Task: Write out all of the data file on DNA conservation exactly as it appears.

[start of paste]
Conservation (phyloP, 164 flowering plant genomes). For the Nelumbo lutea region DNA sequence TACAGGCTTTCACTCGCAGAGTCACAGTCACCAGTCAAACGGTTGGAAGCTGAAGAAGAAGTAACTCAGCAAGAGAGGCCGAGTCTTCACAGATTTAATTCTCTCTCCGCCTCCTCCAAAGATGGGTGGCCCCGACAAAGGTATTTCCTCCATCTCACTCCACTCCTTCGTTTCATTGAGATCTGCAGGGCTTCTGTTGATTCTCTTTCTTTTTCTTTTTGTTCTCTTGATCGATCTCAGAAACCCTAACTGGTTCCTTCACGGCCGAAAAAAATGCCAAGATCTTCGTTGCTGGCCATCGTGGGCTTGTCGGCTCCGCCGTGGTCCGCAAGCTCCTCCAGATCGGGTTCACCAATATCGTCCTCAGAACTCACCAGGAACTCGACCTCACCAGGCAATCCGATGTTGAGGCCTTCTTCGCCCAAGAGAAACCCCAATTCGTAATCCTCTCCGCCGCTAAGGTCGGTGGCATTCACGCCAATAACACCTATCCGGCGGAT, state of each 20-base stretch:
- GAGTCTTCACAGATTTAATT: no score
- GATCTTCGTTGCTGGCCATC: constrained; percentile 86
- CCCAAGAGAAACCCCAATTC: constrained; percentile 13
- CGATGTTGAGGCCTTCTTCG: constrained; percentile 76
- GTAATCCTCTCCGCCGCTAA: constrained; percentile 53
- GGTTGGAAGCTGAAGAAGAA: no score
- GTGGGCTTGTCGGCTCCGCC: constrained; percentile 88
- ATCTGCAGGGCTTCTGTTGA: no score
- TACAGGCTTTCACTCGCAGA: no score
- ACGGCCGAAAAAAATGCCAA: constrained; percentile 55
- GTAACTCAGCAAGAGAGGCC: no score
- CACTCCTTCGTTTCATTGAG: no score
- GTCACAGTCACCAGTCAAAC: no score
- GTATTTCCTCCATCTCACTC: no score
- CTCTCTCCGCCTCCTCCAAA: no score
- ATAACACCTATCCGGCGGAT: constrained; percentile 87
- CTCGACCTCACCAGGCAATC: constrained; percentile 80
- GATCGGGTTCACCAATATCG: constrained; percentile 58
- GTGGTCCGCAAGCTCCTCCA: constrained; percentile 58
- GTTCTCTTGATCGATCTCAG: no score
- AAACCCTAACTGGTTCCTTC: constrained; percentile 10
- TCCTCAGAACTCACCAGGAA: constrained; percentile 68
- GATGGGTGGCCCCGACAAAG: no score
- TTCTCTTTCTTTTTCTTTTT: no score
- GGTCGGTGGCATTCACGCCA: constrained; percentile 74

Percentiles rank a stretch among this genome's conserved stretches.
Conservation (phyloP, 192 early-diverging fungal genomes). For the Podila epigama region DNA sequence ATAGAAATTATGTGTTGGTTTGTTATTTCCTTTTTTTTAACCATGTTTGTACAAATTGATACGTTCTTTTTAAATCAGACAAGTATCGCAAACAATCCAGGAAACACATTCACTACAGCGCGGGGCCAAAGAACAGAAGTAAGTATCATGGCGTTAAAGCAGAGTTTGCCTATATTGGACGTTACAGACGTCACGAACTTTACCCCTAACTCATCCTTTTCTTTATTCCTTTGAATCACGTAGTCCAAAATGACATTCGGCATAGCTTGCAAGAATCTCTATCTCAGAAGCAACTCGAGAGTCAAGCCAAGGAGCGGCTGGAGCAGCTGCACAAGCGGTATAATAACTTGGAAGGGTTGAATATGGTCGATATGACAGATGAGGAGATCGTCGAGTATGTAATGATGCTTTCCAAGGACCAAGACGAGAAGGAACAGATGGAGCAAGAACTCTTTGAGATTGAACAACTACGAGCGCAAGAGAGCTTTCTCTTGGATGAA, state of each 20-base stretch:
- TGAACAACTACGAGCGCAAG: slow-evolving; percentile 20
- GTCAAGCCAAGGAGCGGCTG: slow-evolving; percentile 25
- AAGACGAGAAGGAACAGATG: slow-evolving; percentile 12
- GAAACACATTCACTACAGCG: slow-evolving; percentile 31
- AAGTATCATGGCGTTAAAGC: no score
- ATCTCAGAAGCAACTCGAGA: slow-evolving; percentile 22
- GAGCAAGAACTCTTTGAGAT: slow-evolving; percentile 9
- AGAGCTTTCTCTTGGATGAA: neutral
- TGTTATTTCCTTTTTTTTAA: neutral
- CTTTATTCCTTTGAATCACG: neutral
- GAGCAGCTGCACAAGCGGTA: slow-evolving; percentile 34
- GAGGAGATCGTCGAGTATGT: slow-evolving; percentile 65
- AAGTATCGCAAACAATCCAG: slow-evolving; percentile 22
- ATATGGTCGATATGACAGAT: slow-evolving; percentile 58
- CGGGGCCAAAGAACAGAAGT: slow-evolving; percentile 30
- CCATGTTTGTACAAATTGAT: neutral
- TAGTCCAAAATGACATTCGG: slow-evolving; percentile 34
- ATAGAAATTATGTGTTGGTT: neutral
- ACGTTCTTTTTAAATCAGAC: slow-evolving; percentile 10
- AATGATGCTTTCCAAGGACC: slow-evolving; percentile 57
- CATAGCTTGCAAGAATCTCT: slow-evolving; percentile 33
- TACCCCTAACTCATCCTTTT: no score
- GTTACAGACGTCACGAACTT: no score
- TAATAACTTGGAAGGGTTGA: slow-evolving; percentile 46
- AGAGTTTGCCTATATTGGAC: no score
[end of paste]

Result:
Conservation (phyloP, 164 flowering plant genomes). For the Nelumbo lutea region DNA sequence TACAGGCTTTCACTCGCAGAGTCACAGTCACCAGTCAAACGGTTGGAAGCTGAAGAAGAAGTAACTCAGCAAGAGAGGCCGAGTCTTCACAGATTTAATTCTCTCTCCGCCTCCTCCAAAGATGGGTGGCCCCGACAAAGGTATTTCCTCCATCTCACTCCACTCCTTCGTTTCATTGAGATCTGCAGGGCTTCTGTTGATTCTCTTTCTTTTTCTTTTTGTTCTCTTGATCGATCTCAGAAACCCTAACTGGTTCCTTCACGGCCGAAAAAAATGCCAAGATCTTCGTTGCTGGCCATCGTGGGCTTGTCGGCTCCGCCGTGGTCCGCAAGCTCCTCCAGATCGGGTTCACCAATATCGTCCTCAGAACTCACCAGGAACTCGACCTCACCAGGCAATCCGATGTTGAGGCCTTCTTCGCCCAAGAGAAACCCCAATTCGTAATCCTCTCCGCCGCTAAGGTCGGTGGCATTCACGCCAATAACACCTATCCGGCGGAT, state of each 20-base stretch:
- GAGTCTTCACAGATTTAATT: no score
- GATCTTCGTTGCTGGCCATC: constrained; percentile 86
- CCCAAGAGAAACCCCAATTC: constrained; percentile 13
- CGATGTTGAGGCCTTCTTCG: constrained; percentile 76
- GTAATCCTCTCCGCCGCTAA: constrained; percentile 53
- GGTTGGAAGCTGAAGAAGAA: no score
- GTGGGCTTGTCGGCTCCGCC: constrained; percentile 88
- ATCTGCAGGGCTTCTGTTGA: no score
- TACAGGCTTTCACTCGCAGA: no score
- ACGGCCGAAAAAAATGCCAA: constrained; percentile 55
- GTAACTCAGCAAGAGAGGCC: no score
- CACTCCTTCGTTTCATTGAG: no score
- GTCACAGTCACCAGTCAAAC: no score
- GTATTTCCTCCATCTCACTC: no score
- CTCTCTCCGCCTCCTCCAAA: no score
- ATAACACCTATCCGGCGGAT: constrained; percentile 87
- CTCGACCTCACCAGGCAATC: constrained; percentile 80
- GATCGGGTTCACCAATATCG: constrained; percentile 58
- GTGGTCCGCAAGCTCCTCCA: constrained; percentile 58
- GTTCTCTTGATCGATCTCAG: no score
- AAACCCTAACTGGTTCCTTC: constrained; percentile 10
- TCCTCAGAACTCACCAGGAA: constrained; percentile 68
- GATGGGTGGCCCCGACAAAG: no score
- TTCTCTTTCTTTTTCTTTTT: no score
- GGTCGGTGGCATTCACGCCA: constrained; percentile 74

Percentiles rank a stretch among this genome's conserved stretches.
Conservation (phyloP, 192 early-diverging fungal genomes). For the Podila epigama region DNA sequence ATAGAAATTATGTGTTGGTTTGTTATTTCCTTTTTTTTAACCATGTTTGTACAAATTGATACGTTCTTTTTAAATCAGACAAGTATCGCAAACAATCCAGGAAACACATTCACTACAGCGCGGGGCCAAAGAACAGAAGTAAGTATCATGGCGTTAAAGCAGAGTTTGCCTATATTGGACGTTACAGACGTCACGAACTTTACCCCTAACTCATCCTTTTCTTTATTCCTTTGAATCACGTAGTCCAAAATGACATTCGGCATAGCTTGCAAGAATCTCTATCTCAGAAGCAACTCGAGAGTCAAGCCAAGGAGCGGCTGGAGCAGCTGCACAAGCGGTATAATAACTTGGAAGGGTTGAATATGGTCGATATGACAGATGAGGAGATCGTCGAGTATGTAATGATGCTTTCCAAGGACCAAGACGAGAAGGAACAGATGGAGCAAGAACTCTTTGAGATTGAACAACTACGAGCGCAAGAGAGCTTTCTCTTGGATGAA, state of each 20-base stretch:
- TGAACAACTACGAGCGCAAG: slow-evolving; percentile 20
- GTCAAGCCAAGGAGCGGCTG: slow-evolving; percentile 25
- AAGACGAGAAGGAACAGATG: slow-evolving; percentile 12
- GAAACACATTCACTACAGCG: slow-evolving; percentile 31
- AAGTATCATGGCGTTAAAGC: no score
- ATCTCAGAAGCAACTCGAGA: slow-evolving; percentile 22
- GAGCAAGAACTCTTTGAGAT: slow-evolving; percentile 9
- AGAGCTTTCTCTTGGATGAA: neutral
- TGTTATTTCCTTTTTTTTAA: neutral
- CTTTATTCCTTTGAATCACG: neutral
- GAGCAGCTGCACAAGCGGTA: slow-evolving; percentile 34
- GAGGAGATCGTCGAGTATGT: slow-evolving; percentile 65
- AAGTATCGCAAACAATCCAG: slow-evolving; percentile 22
- ATATGGTCGATATGACAGAT: slow-evolving; percentile 58
- CGGGGCCAAAGAACAGAAGT: slow-evolving; percentile 30
- CCATGTTTGTACAAATTGAT: neutral
- TAGTCCAAAATGACATTCGG: slow-evolving; percentile 34
- ATAGAAATTATGTGTTGGTT: neutral
- ACGTTCTTTTTAAATCAGAC: slow-evolving; percentile 10
- AATGATGCTTTCCAAGGACC: slow-evolving; percentile 57
- CATAGCTTGCAAGAATCTCT: slow-evolving; percentile 33
- TACCCCTAACTCATCCTTTT: no score
- GTTACAGACGTCACGAACTT: no score
- TAATAACTTGGAAGGGTTGA: slow-evolving; percentile 46
- AGAGTTTGCCTATATTGGAC: no score